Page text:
FTC Wants More Power To Fine Spyware Companies

from the a-little-punishment-could-be-useful dept

While the FTC has gone after some spyware/malware providers, they’re somewhat limited by current laws over how much they can fine those companies. That’s why we’ve seen stories of such firms getting fines that are a tiny fraction of the actual money they made. Now, the FTC is pushing Congress to change the laws to give the FTC the ability to actually punish these firms with large fines, rather than just being able to go after profits. The article linked here frames it as a debate over whether or not Congress should pass anti-spyware laws, but why can’t the FTC use current laws concerning deceptive marketing techniques to punish these firms? Does it really need a special separate law that tries to define spyware?

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Comments on “FTC Wants More Power To Fine Spyware Companies”

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11 Comments
Anonymous of Course says:

Re: Re:

Those evil republicans!

I’m glad the party that brought us
such fine fellows as Huey P Long
and splendid organizations like the
KKK, not to mention the dixiecrats,
is not susceptible to such bribery.

Both parties are more crooked than
a dog’s hind leg and care for nothing
except increasing their own power.
That means pandering to special
interests on both sides.

There are exceptions on both sides of
the isle. But as a rule, politicians
are whores.

Go peddle your BS troll elsewhere.

As for the FTC, if they would use the
powers they already have towards some
positive effect I’d support their request.
As it is this sounds more like an excuse.

Overcast says:

With everything you hear about the FTC, there is no way they should get more power, especially power granted specifically for them.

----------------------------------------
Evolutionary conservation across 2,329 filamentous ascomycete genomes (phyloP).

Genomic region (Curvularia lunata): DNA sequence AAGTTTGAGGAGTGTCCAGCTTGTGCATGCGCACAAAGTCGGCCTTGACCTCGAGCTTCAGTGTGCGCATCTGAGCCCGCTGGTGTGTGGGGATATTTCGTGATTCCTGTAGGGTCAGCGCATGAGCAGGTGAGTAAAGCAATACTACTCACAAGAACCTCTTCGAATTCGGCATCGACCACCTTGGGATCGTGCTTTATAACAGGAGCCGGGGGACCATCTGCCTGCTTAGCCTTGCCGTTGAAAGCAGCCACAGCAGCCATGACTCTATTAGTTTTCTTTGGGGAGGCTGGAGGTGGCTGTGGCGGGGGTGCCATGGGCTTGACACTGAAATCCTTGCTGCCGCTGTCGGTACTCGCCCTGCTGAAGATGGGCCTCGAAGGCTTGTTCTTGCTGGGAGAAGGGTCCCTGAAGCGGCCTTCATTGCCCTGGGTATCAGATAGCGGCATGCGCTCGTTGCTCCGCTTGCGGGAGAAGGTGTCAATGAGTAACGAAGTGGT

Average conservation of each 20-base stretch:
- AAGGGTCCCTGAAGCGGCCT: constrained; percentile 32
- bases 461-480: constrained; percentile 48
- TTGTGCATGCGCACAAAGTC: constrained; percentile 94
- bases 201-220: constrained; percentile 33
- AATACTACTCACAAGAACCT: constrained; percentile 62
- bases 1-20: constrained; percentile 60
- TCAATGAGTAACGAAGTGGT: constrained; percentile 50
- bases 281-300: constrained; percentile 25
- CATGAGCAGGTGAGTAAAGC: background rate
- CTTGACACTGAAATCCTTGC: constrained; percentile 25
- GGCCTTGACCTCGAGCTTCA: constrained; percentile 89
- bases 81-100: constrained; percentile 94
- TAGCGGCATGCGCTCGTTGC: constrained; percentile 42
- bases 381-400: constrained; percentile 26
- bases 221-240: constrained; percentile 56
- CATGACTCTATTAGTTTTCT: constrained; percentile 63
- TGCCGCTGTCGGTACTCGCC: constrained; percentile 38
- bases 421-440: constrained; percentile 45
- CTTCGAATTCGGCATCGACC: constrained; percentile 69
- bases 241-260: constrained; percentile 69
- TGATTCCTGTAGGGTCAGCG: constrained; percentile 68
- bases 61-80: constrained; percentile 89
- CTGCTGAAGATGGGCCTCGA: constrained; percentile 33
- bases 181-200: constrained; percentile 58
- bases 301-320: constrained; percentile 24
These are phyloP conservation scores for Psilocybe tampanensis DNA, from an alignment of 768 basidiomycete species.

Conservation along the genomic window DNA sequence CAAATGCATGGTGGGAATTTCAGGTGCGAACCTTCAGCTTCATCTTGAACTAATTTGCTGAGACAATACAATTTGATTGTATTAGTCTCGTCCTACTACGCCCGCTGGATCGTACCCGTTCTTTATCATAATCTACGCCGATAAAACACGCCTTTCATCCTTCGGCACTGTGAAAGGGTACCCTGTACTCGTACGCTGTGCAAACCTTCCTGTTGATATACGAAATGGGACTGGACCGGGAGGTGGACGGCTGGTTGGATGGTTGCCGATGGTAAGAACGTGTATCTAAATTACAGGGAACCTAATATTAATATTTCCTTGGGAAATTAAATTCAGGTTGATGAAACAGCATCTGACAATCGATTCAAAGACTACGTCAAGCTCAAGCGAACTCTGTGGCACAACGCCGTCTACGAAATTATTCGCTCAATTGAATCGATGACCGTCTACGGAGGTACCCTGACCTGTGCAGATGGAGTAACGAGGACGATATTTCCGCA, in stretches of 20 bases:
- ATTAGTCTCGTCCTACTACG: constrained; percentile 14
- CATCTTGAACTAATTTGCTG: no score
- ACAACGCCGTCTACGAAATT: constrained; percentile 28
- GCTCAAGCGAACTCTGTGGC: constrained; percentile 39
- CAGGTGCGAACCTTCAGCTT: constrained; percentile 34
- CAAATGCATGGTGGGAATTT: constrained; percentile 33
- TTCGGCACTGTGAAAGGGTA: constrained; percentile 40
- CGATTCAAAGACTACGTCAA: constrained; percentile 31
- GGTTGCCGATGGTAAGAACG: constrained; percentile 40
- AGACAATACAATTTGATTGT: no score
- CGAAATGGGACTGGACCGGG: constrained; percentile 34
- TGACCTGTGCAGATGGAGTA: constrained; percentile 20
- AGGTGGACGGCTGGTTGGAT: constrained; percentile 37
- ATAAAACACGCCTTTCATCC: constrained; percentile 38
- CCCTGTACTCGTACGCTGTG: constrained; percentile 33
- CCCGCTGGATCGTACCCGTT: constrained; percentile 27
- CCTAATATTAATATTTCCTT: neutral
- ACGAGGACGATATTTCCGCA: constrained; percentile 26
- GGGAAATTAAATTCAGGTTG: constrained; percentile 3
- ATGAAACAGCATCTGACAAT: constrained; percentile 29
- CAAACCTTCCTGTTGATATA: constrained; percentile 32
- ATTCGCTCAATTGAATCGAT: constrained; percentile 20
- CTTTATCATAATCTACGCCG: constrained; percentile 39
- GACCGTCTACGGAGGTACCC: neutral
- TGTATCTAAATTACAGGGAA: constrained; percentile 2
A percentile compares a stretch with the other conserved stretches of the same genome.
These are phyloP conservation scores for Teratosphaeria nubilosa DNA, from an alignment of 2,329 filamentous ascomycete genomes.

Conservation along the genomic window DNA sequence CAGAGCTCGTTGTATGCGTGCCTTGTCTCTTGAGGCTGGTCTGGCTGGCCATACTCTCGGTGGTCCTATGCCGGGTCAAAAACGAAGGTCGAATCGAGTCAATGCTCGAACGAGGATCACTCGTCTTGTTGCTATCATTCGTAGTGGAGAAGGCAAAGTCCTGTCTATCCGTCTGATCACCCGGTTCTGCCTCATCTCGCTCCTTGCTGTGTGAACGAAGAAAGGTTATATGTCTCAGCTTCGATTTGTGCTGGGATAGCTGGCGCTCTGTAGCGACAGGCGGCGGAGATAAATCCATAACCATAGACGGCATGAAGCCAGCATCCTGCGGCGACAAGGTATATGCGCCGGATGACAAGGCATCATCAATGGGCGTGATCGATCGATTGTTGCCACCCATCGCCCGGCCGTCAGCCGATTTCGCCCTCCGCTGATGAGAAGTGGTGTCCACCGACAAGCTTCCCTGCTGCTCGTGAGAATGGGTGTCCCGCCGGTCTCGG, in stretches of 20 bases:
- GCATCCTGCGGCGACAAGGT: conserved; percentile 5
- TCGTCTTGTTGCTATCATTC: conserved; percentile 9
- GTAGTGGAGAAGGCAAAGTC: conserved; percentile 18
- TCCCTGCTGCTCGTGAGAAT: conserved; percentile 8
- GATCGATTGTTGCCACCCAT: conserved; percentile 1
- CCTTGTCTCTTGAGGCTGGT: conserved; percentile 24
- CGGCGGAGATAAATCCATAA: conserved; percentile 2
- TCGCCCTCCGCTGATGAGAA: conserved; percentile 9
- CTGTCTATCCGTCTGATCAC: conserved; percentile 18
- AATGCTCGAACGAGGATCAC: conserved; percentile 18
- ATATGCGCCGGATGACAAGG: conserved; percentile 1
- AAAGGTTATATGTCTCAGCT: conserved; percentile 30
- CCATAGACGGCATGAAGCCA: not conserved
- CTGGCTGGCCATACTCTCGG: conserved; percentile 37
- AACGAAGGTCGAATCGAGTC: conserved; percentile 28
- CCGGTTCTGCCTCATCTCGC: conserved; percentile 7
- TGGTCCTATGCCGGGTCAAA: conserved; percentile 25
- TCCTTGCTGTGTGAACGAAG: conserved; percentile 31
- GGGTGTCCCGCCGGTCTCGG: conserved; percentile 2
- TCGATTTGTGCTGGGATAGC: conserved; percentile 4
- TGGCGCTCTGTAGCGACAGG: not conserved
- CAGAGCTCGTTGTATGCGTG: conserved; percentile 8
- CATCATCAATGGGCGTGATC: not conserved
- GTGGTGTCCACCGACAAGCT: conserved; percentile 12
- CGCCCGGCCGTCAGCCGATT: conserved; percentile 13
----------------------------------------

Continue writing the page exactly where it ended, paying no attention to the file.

100% Agree – since when has the government really ‘fixed’ anything? By saying fixed – I mean, made it better, not fixed as in ‘scam’, lol

Welfare? Levees in New Orleans? Healthcare?

The free market (SpyBot, Firefox – AdBlock/NoScript, Symantec, AVG) has done FAR FAR more in dealing with spy ware than the government could ever possibly do.

Hulser says:

why can’t the FTC use current laws concerning deceptive marketing techniques to punish these firms?

That’s a very good question. The knee jerk answer is that “they’re a bunch of idiots”. But I wonder what really motivates an organization in the FTC’s position to “require” a new law that is so specifically targeted? My guess is that it’s CYA. If the FTC charged spammers under existing laws, there’d be a risk that whatever judge got the case would find that the current laws don’t apply. So then the FTC, indirectly at least, would be responsible for setting a precedent that current laws don’t apply to spammers. So, before a government organization, which is inherently conservative, would move ahead on something like this, they want a clear mandate.

Personally, I would think the current consumer laws would hold up as applying to spam, but looking at the overall situation, I can at least see some reason for why the FTC wouldn’t want to follow this path.

Max Powers at http://ConsumerFight.com (user link) says:

FTC's past actions show their power

Kevin Trudeau – Fined by the FTC for misleading advertising selling his weight loss books. Back in business as usual and now selling Natural Cures book and again, the FTC is trying to stop him.

Blue Hippo – (Computer Finance Company) FTC can’t stop this company that does not send computers to customers that have paid. It takes the Maryland Attorney General to sue them and then they only have to pay a $300,000 fine (after taking in millions) and a promise to take care of past complaining customers.

Just 2 examples of the power of the FTC. Bassically Zip.

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